• Spires of Cedar Mesa sandstone in Chesler Park (Needles District)

    Canyonlands

    National Park Utah

There are park alerts in effect.
show Alerts »
  • Some unpaved roads are closed

    Recent rains have caused extensive damage to the Lavender Canyon road, Colorado Overlook road, and the Salt/Horse road. The White Rim Road is impassable from Hardscrabble camp to Upheaval Bottom. Roads will be closed until repairs can be made. More »

  • Extreme Fire Danger

    Due to extremely dry conditions, fire restrictions are in effect in all national park units in Utah. More »

  • New backcountry requirements in effect

    Hard-sided bear containers are required for backpackers in parts of the Needles District. More »

Park Founders

Secretary of the Interior Stewart Udall, Senator Frank Moss and family members visit the Needles area in 1961
Secretary of the Interior Stewart Udall, Senator Frank Moss and family members visit the Needles area in 1961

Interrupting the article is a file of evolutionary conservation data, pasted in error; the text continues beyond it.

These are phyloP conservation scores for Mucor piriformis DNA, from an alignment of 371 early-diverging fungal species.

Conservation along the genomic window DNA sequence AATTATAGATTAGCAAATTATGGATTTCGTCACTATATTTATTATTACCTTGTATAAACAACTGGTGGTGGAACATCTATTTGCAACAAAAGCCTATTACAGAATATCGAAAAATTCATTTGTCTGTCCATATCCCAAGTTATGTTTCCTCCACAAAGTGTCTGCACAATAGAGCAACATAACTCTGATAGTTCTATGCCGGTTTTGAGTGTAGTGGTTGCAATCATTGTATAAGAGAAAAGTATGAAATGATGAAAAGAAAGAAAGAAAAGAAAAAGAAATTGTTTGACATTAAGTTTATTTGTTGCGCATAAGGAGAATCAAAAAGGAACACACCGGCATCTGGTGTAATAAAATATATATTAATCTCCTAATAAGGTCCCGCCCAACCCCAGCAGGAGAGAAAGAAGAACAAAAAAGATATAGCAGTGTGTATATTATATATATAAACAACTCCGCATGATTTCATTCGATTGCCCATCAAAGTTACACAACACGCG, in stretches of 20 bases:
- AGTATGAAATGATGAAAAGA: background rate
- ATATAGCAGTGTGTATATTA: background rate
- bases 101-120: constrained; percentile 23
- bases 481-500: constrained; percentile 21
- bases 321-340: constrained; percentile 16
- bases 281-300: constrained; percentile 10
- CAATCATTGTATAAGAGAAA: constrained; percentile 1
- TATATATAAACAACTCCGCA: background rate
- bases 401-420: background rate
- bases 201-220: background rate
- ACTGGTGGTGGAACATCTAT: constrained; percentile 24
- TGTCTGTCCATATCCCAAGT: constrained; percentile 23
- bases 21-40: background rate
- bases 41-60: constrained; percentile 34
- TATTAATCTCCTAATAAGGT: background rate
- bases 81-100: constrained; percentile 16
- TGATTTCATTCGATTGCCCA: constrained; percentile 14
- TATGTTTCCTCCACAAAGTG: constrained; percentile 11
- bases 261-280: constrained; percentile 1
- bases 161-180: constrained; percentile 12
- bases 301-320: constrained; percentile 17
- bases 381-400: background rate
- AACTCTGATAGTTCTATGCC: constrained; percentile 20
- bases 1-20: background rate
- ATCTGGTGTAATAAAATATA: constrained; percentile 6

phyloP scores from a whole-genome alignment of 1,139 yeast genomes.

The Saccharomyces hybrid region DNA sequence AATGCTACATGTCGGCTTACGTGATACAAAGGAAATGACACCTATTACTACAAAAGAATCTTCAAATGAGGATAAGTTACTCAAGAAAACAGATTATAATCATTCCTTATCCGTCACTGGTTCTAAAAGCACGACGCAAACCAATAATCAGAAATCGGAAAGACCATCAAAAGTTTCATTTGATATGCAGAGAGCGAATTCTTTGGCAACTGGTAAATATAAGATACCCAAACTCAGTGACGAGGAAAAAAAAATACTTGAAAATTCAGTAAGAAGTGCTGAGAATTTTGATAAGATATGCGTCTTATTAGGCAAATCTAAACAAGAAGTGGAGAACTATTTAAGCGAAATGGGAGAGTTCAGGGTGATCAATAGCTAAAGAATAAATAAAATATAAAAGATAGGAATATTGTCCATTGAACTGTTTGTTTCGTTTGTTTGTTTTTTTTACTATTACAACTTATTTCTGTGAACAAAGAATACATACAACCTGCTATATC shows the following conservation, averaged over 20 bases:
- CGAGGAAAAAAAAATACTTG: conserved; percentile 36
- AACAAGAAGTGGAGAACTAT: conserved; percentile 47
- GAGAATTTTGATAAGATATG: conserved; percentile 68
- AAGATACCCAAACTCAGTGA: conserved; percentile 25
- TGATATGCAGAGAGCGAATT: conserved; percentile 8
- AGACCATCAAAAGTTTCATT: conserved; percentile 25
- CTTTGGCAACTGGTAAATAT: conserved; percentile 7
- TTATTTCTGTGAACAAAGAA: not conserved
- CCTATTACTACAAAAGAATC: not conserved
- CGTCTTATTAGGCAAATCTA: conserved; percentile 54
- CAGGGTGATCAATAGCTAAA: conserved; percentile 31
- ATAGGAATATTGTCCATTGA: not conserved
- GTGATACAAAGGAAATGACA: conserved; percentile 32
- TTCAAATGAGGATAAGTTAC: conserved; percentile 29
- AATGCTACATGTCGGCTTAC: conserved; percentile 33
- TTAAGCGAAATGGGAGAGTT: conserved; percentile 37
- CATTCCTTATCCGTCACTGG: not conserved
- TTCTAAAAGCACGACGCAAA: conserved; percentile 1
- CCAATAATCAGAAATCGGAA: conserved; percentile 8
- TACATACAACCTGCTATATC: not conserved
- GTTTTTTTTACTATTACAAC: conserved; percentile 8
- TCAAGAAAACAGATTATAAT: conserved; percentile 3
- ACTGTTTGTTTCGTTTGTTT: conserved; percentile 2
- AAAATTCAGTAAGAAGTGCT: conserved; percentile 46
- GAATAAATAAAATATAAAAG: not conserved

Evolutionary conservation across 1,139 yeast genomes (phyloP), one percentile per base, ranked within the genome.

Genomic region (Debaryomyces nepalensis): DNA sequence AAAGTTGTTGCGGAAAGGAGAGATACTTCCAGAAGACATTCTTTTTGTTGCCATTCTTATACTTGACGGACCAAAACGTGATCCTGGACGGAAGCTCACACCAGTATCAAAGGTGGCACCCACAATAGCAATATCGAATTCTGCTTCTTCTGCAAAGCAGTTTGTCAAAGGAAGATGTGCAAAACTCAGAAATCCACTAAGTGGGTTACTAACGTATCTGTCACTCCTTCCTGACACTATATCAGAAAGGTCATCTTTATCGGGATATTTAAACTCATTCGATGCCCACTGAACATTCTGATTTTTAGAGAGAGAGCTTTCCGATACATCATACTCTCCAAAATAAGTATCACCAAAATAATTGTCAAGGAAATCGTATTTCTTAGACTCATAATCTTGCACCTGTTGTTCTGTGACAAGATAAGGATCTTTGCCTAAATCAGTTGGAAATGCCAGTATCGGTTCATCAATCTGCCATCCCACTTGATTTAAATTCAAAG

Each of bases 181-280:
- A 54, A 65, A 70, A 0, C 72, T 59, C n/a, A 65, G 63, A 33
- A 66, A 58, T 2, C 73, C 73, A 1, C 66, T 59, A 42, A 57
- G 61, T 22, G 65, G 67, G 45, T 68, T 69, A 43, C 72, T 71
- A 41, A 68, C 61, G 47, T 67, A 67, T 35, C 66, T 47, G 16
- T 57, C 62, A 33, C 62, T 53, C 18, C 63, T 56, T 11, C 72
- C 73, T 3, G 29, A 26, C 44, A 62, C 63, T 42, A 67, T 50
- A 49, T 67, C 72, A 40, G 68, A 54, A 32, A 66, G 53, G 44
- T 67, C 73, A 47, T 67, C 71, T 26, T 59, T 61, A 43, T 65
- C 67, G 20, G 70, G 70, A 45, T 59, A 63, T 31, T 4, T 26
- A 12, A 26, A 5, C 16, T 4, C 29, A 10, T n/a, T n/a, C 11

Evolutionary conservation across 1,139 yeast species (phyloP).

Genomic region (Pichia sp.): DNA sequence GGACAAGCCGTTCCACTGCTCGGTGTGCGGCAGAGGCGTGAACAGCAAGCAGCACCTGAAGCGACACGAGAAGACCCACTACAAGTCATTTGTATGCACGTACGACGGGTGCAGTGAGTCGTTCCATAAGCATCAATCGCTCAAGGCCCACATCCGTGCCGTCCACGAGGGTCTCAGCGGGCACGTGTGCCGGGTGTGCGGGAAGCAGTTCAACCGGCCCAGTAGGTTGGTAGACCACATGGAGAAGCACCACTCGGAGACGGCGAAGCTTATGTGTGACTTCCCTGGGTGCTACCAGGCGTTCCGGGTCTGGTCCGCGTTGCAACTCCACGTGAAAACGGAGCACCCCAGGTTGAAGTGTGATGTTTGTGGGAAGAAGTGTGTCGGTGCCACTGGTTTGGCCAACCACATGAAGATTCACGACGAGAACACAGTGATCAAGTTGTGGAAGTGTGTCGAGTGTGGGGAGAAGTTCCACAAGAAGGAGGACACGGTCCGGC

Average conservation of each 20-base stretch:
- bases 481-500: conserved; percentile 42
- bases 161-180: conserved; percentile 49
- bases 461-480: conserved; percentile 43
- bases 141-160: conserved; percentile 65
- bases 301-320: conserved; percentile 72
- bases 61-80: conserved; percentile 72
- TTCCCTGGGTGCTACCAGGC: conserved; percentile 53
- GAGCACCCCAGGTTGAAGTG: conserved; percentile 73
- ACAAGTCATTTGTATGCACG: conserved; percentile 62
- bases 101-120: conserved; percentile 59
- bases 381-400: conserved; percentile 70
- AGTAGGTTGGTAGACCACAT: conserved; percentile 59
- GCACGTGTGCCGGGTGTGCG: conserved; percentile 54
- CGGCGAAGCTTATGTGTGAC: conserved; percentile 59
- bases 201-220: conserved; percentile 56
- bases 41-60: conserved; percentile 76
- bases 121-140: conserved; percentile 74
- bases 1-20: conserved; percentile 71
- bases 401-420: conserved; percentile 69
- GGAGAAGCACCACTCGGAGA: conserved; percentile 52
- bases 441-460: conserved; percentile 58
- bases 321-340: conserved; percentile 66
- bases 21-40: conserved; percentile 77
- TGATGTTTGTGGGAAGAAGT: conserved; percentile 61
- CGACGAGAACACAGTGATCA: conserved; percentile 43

In the 1950s and early 1960s, Arches National Monument Superintendent Bates Wilson advocated the creation of a National Park in what is now Canyonlands. Wilson led government officials on jeep tours which featured lengthy talks over campfires and hearty dutch oven dinners. Secretary of the Interior Stewart Udall joined one of these tours in 1961, and took the campaign to Washington.

In 1962, the Canyonlands park bill was introduced by Utah Democratic Senator Frank Moss (in photo above). Also that year, the U.S. Department of the Interior published a paper entitled A Proposed Canyonlands National Park.
 

"Rock -- carved, colored and clothed by weather -- controls the character of our land. Nowhere is the relationship between earth's framework and the forces that shape it more dramatic than in the plateau and canyon country of the American Southwest."

A Proposed Canyonlands National Park
[5.5mb PDF file]

 
On September 12, 1964, President Lyndon B. Johnson signed Public Law 88-590 establishing Canyonlands National Park. Canyonlands was expanded to its current size of 337,598 acres on November 12, 1971 when the Maze, the Land of Standing Rocks, as well as Davis and Lavender Canyons were added to the park (Public Law 92-154).

Did You Know?

Spanish Bottom on the Colorado River

At Spanish Bottom on the Colorado River, scientists discovered 260 feet of sediment below the water's surface. This could make Cataract Canyon one of the most actively filling canyons in the world. More...